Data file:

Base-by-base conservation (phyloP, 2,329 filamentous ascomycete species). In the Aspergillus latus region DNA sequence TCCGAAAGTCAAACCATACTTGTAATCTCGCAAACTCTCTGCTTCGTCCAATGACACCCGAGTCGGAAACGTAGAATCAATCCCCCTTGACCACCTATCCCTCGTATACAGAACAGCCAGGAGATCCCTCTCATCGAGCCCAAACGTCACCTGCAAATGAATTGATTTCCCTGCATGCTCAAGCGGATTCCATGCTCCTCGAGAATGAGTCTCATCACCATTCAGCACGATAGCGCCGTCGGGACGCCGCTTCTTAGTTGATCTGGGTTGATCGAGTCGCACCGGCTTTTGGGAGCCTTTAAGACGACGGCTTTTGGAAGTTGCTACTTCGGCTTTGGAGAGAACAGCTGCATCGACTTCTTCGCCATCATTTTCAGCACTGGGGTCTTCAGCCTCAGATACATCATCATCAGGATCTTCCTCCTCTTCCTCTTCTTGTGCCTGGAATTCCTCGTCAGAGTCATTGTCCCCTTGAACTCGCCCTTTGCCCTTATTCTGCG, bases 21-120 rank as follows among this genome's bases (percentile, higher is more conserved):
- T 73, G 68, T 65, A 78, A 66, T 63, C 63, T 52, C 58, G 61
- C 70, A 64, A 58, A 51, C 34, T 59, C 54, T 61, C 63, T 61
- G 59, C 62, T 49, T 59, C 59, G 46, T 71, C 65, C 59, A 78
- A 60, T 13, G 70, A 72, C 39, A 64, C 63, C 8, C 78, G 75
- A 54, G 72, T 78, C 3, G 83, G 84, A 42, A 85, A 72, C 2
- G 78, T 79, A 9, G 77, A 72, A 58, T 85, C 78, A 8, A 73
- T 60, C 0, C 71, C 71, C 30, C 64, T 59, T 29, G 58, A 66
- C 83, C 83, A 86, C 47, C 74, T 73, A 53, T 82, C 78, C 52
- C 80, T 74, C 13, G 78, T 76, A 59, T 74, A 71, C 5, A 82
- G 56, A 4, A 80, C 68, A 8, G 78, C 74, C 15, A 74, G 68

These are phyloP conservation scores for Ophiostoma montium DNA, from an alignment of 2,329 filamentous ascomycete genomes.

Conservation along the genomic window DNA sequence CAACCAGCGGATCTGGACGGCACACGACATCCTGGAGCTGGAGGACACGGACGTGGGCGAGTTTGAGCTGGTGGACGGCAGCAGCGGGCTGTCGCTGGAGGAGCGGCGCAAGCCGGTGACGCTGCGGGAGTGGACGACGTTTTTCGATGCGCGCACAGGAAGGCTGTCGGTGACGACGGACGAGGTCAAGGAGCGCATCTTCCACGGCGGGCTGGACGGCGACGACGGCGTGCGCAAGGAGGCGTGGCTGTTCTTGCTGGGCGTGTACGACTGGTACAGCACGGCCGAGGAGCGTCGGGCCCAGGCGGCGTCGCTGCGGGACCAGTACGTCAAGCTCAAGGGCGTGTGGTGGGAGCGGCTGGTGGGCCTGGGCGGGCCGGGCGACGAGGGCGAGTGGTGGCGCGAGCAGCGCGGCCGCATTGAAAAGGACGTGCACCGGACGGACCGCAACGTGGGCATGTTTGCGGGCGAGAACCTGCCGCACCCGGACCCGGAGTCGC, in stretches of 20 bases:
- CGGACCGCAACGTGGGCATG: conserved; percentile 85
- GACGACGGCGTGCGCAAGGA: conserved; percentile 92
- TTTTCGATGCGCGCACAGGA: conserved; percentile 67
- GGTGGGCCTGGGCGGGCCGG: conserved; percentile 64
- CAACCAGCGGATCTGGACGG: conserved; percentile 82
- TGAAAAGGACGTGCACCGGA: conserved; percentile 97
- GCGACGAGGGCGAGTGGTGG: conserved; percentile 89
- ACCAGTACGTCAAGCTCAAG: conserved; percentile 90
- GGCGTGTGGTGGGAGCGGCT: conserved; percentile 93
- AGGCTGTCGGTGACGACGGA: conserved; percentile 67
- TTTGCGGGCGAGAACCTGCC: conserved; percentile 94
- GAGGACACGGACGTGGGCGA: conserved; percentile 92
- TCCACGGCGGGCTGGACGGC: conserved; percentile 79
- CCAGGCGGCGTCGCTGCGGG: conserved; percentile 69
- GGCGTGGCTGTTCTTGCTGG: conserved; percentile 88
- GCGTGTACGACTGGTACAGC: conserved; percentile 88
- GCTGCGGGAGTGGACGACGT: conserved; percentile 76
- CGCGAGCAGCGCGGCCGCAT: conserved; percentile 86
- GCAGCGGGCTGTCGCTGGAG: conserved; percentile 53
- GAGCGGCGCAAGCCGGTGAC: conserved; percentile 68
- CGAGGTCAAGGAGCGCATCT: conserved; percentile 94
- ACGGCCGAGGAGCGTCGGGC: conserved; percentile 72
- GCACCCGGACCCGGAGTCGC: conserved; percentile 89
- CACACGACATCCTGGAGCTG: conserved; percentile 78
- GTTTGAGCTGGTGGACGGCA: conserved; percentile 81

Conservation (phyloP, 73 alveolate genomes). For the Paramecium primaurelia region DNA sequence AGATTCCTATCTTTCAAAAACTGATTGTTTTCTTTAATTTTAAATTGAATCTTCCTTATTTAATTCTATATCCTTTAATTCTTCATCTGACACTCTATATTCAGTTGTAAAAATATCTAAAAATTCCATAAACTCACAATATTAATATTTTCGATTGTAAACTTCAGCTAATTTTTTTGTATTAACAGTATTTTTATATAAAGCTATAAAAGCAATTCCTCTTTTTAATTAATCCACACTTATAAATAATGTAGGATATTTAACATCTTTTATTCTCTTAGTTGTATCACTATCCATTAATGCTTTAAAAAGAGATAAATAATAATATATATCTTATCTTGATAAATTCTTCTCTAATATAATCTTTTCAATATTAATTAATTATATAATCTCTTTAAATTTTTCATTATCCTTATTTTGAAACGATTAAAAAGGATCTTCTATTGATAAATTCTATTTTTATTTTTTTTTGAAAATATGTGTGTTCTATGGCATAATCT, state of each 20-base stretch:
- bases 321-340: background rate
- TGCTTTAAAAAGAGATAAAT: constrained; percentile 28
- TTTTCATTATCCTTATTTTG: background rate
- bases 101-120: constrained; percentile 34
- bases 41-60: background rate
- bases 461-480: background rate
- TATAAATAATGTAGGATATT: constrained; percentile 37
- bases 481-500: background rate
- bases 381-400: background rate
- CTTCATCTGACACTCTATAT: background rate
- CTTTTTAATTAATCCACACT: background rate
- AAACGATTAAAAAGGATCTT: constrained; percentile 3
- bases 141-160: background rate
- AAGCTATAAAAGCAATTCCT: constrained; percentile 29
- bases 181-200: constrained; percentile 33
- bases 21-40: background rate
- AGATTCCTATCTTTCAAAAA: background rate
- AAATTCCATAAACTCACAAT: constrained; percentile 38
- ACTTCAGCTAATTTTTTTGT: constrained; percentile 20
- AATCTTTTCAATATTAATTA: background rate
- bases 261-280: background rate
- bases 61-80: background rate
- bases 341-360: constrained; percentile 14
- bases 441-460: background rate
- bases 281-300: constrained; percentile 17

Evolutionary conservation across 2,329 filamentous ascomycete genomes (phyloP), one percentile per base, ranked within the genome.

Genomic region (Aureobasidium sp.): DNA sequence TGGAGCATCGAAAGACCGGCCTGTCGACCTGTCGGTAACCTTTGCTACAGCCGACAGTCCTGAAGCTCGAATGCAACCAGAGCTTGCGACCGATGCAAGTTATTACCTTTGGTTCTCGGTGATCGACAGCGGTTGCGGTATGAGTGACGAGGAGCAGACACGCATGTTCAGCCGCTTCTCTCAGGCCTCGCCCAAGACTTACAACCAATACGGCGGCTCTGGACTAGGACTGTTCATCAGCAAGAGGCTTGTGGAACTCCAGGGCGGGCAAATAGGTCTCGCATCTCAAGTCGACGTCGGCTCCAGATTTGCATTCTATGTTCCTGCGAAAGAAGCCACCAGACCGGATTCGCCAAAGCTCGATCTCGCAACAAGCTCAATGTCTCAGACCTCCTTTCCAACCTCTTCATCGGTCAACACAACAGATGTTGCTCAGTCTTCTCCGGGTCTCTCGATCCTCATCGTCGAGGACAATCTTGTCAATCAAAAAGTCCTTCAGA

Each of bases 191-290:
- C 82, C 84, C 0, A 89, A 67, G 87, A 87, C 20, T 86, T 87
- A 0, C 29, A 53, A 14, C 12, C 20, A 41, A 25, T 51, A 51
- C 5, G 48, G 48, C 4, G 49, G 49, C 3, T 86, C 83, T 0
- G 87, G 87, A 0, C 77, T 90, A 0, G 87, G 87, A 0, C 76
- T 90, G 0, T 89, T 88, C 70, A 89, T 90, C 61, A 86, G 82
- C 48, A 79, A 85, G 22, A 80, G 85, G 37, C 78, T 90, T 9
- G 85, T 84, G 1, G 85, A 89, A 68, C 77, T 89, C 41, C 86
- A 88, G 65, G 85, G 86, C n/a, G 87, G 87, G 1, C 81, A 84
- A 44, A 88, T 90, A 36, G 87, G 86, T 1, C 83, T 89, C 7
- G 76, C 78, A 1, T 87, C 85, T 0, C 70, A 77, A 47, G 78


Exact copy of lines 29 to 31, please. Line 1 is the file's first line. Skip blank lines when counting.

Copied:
- GCGTGTACGACTGGTACAGC: conserved; percentile 88
- GCTGCGGGAGTGGACGACGT: conserved; percentile 76
- CGCGAGCAGCGCGGCCGCAT: conserved; percentile 86